Episode 171 6 Tips to Save Money Buying Grocery Markdowns

Groceries are getting more expensive. One way to save money is to buy grocery store markdowns. 

Grocery store markdowns are not the weekly ads or coupons. They are items the store discounts to sell quickly. There are many reasons a store will mark down and item. Here are few:

  • The item is getting discontinued
  • The packaging is slightly damaged
  • The item’s shelf space was bought by another product
  • The item is expiring quickly
  • The item is overstocked and the store needs the space for other items

You can often save lots of money buying marked down items. Use these 6 tips to be smart when buying markdowns.

Tip 1- If you won’t use it, it is not a bargain.

Don’t buy things just because they are a deal if you won’t use it.

Tip 2- Know the regular and common sale price of an item.

This helps you know if it is a great deal or not. 

Tip 3- Buy ahead when items are on deep discount.

Keep some wiggle room in your budget and stock up when items are at their best price.

Tip 4- Consider your storage and freezer space before buying items in bulk.

If you don’t have room to freeze or store the items then it is not wise to buy large quantities.

Tip 5- Repackage meat before freezing.

You don’t want to freeze the meat in it’s original packaging. You will end up with an ice block of meat that is hard to separate into meal-size portions.

  • portion the meat before freezing
  • cut into the size you need for cooking before freezing
  • you can cook the meat before freezing. I like to brown hamburger or cook chicken to add to recipes like spaghetti or casseroles.
  • chicken breasts are best frozen in single layers on a baking sheet. Once they are frozen you can put into zip bags. You can pull out the number you need for each meal.
  • freeze in individual or meal-size portions 

Tip 6- Learn the markdown habits of your favorite stores.

Each store is different. Don’t be afraid to ask employees when they mark down items in their store.

Know where each store keeps their mark down items.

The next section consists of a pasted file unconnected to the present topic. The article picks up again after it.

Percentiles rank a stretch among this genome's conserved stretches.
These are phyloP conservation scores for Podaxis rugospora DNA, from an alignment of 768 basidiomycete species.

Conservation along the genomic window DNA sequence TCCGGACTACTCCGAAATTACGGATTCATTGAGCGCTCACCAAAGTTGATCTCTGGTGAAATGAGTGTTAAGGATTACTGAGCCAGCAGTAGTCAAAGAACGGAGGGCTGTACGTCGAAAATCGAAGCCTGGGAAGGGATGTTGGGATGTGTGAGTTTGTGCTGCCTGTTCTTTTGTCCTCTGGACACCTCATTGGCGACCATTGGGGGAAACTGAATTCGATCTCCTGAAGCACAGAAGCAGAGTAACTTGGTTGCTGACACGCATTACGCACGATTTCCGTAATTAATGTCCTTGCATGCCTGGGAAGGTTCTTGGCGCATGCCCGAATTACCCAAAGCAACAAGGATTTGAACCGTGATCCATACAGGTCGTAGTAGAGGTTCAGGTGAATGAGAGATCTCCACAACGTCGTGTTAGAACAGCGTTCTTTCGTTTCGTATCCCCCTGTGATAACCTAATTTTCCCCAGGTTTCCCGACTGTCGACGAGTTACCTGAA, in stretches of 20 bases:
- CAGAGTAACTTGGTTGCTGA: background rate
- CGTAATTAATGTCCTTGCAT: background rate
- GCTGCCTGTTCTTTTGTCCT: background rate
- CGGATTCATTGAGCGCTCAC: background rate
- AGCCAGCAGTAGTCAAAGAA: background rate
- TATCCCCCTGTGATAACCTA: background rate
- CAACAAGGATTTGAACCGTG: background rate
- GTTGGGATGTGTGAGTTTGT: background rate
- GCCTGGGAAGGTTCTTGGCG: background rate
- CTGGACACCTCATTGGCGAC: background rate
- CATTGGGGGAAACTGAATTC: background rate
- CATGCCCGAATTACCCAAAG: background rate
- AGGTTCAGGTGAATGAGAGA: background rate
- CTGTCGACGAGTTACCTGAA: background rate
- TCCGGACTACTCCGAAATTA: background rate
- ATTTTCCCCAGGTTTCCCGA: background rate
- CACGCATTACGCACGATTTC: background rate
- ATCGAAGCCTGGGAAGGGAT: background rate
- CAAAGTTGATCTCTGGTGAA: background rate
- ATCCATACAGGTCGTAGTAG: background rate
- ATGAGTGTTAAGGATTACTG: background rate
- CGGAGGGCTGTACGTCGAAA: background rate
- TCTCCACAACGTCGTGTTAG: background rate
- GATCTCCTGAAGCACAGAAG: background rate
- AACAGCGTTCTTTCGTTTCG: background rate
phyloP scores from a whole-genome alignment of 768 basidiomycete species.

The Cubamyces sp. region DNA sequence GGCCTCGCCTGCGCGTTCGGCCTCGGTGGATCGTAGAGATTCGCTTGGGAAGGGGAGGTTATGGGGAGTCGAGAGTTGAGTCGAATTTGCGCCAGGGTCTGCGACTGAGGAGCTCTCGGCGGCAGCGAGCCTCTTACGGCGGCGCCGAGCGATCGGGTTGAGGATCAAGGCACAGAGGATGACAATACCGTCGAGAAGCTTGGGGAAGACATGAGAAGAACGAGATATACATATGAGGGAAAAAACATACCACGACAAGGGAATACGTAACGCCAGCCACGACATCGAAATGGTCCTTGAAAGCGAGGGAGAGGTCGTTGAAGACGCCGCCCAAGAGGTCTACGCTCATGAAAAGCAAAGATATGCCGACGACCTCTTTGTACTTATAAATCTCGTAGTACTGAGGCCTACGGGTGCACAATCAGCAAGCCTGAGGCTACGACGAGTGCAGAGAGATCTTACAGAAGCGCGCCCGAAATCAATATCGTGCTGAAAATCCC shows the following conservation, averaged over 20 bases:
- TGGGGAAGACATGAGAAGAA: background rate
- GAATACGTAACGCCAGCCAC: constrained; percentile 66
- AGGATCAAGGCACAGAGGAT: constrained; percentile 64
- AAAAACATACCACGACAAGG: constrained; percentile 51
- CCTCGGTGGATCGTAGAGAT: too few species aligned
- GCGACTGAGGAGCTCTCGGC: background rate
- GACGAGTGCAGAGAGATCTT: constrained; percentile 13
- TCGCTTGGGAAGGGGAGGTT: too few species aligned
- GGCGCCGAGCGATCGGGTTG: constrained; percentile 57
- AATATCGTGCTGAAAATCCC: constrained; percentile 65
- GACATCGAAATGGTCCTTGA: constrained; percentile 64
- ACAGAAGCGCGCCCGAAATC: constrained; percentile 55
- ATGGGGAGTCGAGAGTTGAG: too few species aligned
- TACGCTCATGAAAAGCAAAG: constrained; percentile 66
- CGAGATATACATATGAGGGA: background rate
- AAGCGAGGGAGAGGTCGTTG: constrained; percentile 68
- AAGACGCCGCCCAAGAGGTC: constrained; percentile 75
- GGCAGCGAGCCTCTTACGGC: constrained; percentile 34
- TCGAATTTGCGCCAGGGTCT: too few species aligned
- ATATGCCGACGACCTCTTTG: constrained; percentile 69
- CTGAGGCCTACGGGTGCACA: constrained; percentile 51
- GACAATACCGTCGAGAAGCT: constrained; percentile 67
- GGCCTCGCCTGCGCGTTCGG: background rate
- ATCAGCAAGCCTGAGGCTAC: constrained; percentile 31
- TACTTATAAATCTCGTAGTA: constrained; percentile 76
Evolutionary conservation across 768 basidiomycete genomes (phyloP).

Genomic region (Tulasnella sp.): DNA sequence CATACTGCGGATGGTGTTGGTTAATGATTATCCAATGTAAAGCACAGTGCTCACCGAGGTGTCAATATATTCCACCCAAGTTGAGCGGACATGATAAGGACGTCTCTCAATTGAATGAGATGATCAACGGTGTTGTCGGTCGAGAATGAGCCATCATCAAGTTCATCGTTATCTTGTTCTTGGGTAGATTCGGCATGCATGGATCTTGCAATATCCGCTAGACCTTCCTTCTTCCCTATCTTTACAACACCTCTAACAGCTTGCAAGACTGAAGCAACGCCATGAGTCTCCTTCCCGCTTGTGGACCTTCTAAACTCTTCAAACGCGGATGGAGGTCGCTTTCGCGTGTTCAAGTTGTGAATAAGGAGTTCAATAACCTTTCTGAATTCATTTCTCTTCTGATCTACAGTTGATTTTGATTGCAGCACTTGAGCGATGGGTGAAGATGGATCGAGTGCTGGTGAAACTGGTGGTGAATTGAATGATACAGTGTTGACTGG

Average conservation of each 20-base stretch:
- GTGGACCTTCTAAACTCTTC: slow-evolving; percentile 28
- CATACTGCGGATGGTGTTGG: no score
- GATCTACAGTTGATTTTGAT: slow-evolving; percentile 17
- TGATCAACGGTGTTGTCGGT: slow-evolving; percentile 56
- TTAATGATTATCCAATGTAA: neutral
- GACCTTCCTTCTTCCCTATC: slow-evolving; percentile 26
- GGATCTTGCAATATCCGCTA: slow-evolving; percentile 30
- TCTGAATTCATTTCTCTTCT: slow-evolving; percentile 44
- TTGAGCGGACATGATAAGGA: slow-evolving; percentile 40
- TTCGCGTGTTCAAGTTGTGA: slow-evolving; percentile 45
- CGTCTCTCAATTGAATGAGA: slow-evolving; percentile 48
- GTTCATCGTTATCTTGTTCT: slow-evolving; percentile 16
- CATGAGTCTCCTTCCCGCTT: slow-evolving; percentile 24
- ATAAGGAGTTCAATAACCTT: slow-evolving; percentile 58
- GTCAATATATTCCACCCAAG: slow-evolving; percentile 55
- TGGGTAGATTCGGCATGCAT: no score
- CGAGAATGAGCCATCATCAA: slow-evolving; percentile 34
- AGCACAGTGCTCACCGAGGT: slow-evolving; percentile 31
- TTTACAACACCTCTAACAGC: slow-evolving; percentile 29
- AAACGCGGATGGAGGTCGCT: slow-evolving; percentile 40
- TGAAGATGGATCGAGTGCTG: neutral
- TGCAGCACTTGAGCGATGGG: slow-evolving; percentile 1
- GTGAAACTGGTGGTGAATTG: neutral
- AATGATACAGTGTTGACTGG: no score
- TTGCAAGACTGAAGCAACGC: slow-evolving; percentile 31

Links from this episode:

Other Podcasts: 

Episode 165 Freezer Cooking that is Delicious with Rachel Tiemeyer of Thriving Home

Recipes:

Make Ahead Hamburger Patties

Homemade Turkey Sausage

How to Grill Chicken Breasts

Products:

Souper Cubes

Sheet Pans

Parchment Paper

This post contains affiliate links.

Marie Fiebach is a married mother of four active teens. She helps busy families plan and execute weeknight dinner so they can recapture a little calm in the crazy. Check out her YouTube Channel or listen to the Feed Your Family Tonight Podcast.

For a transcript click here.

This podcast was sponsored by Yummy Crate. Get 50% off your first month and free shipping with code FYFT.

Episode 133 4 Ways to Get a Break in the Kitchen

Episode 133 is about getting a break in the kitchen

I truly believe every mom needs a break from fixing dinner at least one day a week. My mother hosts our family for a weekly dinner at her house, so I can always count on one night a week where I don’t have to cook (or plan, or shop, or clean up). On this week’s podcast, I share four other ways to get a break from the kitchen.

 

1 – Go Out to Dinner or Get Takeout

Going to a restaurant or getting food from the drive-thru is how most moms get a break. The key to enjoying the experience is to PLAN for it. You have permission to write “dinner out” on your weekly dinner plan when you know you’ll be too tired to cook. 

 

Making a specific plan to eat out frees you from any guilt you may feel about changing your meal plan last-minute. You’ll get to experience the joy of anticipation knowing that a break is coming, and it will help you stay on track when you want to throw in the towel on other nights of the week.

 

2 – Use Frozen Foods

You will have to use your oven, but reheating frozen foods isn’t really the same as cooking. By using quality frozen foods in your meal plan, you can minimize the amount of time spent on prep and hand-on cooking.

 

By the way, frozen foods do make great backup meals, but it’s ok to plan them, too! Save yourself some time and mental energy by keeping a pre-made lasagna or a bag of pot stickers in your freezer.

 

3 – Let Your Spouse or Older Kids Cook Dinner

 

If you have a spouse who likes to grill or a teenager who loves to try new cooking techniques, you may be able to pass the dinner responsibilities to them once in a while. However, communication is key! Be very clear about what you expect so you can be relaxed instead of resentful. 

 

Some things to agree on beforehand:

  • Who will plan the meal?
  • Who will buy the ingredients?
  • What time does dinner need to be ready to eat?
  • Who cleans up afterwards (and what does that actually mean)?

 

4 – Use Your Grocery Deli